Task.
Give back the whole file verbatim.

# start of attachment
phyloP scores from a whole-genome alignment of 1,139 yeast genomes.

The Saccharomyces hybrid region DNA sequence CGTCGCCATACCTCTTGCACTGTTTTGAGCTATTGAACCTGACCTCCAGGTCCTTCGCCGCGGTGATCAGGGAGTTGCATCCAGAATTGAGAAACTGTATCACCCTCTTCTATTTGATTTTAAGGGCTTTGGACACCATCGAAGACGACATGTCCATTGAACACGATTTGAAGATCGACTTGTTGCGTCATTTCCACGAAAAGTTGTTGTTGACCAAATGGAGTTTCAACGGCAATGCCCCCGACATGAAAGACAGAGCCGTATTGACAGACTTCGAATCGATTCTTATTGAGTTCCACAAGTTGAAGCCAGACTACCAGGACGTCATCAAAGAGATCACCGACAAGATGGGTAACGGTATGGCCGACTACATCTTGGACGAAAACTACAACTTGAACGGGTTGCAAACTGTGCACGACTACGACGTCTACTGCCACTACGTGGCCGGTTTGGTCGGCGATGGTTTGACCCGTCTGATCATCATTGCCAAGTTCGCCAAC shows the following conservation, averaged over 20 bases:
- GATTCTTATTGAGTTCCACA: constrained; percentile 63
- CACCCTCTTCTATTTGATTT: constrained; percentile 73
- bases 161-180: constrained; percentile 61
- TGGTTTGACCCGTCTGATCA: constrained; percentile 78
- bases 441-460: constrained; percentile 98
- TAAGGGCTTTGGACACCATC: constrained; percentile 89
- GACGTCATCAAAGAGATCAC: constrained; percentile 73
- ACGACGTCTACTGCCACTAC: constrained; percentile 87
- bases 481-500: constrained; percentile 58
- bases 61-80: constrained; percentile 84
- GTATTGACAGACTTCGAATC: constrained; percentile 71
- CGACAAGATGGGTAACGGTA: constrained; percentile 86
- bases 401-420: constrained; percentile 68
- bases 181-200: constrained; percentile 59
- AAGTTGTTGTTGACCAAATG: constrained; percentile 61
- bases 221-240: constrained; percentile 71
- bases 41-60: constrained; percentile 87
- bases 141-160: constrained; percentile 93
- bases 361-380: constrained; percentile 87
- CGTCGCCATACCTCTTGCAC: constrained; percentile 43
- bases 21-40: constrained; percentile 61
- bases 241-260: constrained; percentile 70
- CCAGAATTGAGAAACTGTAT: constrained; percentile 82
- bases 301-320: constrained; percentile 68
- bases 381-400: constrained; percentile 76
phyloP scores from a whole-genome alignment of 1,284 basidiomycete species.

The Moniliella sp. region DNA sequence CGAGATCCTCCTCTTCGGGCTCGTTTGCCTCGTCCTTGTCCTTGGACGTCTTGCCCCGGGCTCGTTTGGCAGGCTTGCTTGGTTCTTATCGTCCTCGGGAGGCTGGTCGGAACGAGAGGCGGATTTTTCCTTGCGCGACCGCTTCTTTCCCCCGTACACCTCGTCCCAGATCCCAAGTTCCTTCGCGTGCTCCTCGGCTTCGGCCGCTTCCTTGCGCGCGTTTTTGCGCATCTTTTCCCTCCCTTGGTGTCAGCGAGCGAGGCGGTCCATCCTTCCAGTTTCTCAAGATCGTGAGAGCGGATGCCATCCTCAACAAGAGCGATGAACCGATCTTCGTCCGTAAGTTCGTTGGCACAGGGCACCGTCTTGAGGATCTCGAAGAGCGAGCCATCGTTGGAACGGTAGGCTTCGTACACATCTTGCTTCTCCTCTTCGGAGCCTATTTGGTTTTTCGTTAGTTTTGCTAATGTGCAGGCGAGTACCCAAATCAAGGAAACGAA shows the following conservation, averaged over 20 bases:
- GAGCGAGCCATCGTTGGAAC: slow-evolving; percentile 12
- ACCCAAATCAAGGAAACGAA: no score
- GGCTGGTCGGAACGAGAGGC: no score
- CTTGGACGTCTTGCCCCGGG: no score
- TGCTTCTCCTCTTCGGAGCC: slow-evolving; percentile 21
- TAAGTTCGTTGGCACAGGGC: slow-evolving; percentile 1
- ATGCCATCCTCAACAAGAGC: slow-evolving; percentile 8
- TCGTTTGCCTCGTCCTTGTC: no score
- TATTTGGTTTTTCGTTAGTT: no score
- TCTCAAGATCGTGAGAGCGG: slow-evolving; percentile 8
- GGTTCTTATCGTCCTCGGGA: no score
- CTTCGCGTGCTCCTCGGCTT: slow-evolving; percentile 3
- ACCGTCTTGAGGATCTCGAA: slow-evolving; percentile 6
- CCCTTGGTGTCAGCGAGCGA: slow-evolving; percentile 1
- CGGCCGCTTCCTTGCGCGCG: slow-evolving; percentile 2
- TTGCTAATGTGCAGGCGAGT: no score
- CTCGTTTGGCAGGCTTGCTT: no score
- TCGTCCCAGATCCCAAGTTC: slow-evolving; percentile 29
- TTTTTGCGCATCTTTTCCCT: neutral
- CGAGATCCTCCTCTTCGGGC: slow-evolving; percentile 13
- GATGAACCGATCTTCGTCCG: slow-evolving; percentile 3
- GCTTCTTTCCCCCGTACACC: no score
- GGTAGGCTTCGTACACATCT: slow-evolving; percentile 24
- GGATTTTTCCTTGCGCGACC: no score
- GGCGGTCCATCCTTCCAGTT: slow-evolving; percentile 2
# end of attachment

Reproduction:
phyloP scores from a whole-genome alignment of 1,139 yeast genomes.

The Saccharomyces hybrid region DNA sequence CGTCGCCATACCTCTTGCACTGTTTTGAGCTATTGAACCTGACCTCCAGGTCCTTCGCCGCGGTGATCAGGGAGTTGCATCCAGAATTGAGAAACTGTATCACCCTCTTCTATTTGATTTTAAGGGCTTTGGACACCATCGAAGACGACATGTCCATTGAACACGATTTGAAGATCGACTTGTTGCGTCATTTCCACGAAAAGTTGTTGTTGACCAAATGGAGTTTCAACGGCAATGCCCCCGACATGAAAGACAGAGCCGTATTGACAGACTTCGAATCGATTCTTATTGAGTTCCACAAGTTGAAGCCAGACTACCAGGACGTCATCAAAGAGATCACCGACAAGATGGGTAACGGTATGGCCGACTACATCTTGGACGAAAACTACAACTTGAACGGGTTGCAAACTGTGCACGACTACGACGTCTACTGCCACTACGTGGCCGGTTTGGTCGGCGATGGTTTGACCCGTCTGATCATCATTGCCAAGTTCGCCAAC shows the following conservation, averaged over 20 bases:
- GATTCTTATTGAGTTCCACA: constrained; percentile 63
- CACCCTCTTCTATTTGATTT: constrained; percentile 73
- bases 161-180: constrained; percentile 61
- TGGTTTGACCCGTCTGATCA: constrained; percentile 78
- bases 441-460: constrained; percentile 98
- TAAGGGCTTTGGACACCATC: constrained; percentile 89
- GACGTCATCAAAGAGATCAC: constrained; percentile 73
- ACGACGTCTACTGCCACTAC: constrained; percentile 87
- bases 481-500: constrained; percentile 58
- bases 61-80: constrained; percentile 84
- GTATTGACAGACTTCGAATC: constrained; percentile 71
- CGACAAGATGGGTAACGGTA: constrained; percentile 86
- bases 401-420: constrained; percentile 68
- bases 181-200: constrained; percentile 59
- AAGTTGTTGTTGACCAAATG: constrained; percentile 61
- bases 221-240: constrained; percentile 71
- bases 41-60: constrained; percentile 87
- bases 141-160: constrained; percentile 93
- bases 361-380: constrained; percentile 87
- CGTCGCCATACCTCTTGCAC: constrained; percentile 43
- bases 21-40: constrained; percentile 61
- bases 241-260: constrained; percentile 70
- CCAGAATTGAGAAACTGTAT: constrained; percentile 82
- bases 301-320: constrained; percentile 68
- bases 381-400: constrained; percentile 76
phyloP scores from a whole-genome alignment of 1,284 basidiomycete species.

The Moniliella sp. region DNA sequence CGAGATCCTCCTCTTCGGGCTCGTTTGCCTCGTCCTTGTCCTTGGACGTCTTGCCCCGGGCTCGTTTGGCAGGCTTGCTTGGTTCTTATCGTCCTCGGGAGGCTGGTCGGAACGAGAGGCGGATTTTTCCTTGCGCGACCGCTTCTTTCCCCCGTACACCTCGTCCCAGATCCCAAGTTCCTTCGCGTGCTCCTCGGCTTCGGCCGCTTCCTTGCGCGCGTTTTTGCGCATCTTTTCCCTCCCTTGGTGTCAGCGAGCGAGGCGGTCCATCCTTCCAGTTTCTCAAGATCGTGAGAGCGGATGCCATCCTCAACAAGAGCGATGAACCGATCTTCGTCCGTAAGTTCGTTGGCACAGGGCACCGTCTTGAGGATCTCGAAGAGCGAGCCATCGTTGGAACGGTAGGCTTCGTACACATCTTGCTTCTCCTCTTCGGAGCCTATTTGGTTTTTCGTTAGTTTTGCTAATGTGCAGGCGAGTACCCAAATCAAGGAAACGAA shows the following conservation, averaged over 20 bases:
- GAGCGAGCCATCGTTGGAAC: slow-evolving; percentile 12
- ACCCAAATCAAGGAAACGAA: no score
- GGCTGGTCGGAACGAGAGGC: no score
- CTTGGACGTCTTGCCCCGGG: no score
- TGCTTCTCCTCTTCGGAGCC: slow-evolving; percentile 21
- TAAGTTCGTTGGCACAGGGC: slow-evolving; percentile 1
- ATGCCATCCTCAACAAGAGC: slow-evolving; percentile 8
- TCGTTTGCCTCGTCCTTGTC: no score
- TATTTGGTTTTTCGTTAGTT: no score
- TCTCAAGATCGTGAGAGCGG: slow-evolving; percentile 8
- GGTTCTTATCGTCCTCGGGA: no score
- CTTCGCGTGCTCCTCGGCTT: slow-evolving; percentile 3
- ACCGTCTTGAGGATCTCGAA: slow-evolving; percentile 6
- CCCTTGGTGTCAGCGAGCGA: slow-evolving; percentile 1
- CGGCCGCTTCCTTGCGCGCG: slow-evolving; percentile 2
- TTGCTAATGTGCAGGCGAGT: no score
- CTCGTTTGGCAGGCTTGCTT: no score
- TCGTCCCAGATCCCAAGTTC: slow-evolving; percentile 29
- TTTTTGCGCATCTTTTCCCT: neutral
- CGAGATCCTCCTCTTCGGGC: slow-evolving; percentile 13
- GATGAACCGATCTTCGTCCG: slow-evolving; percentile 3
- GCTTCTTTCCCCCGTACACC: no score
- GGTAGGCTTCGTACACATCT: slow-evolving; percentile 24
- GGATTTTTCCTTGCGCGACC: no score
- GGCGGTCCATCCTTCCAGTT: slow-evolving; percentile 2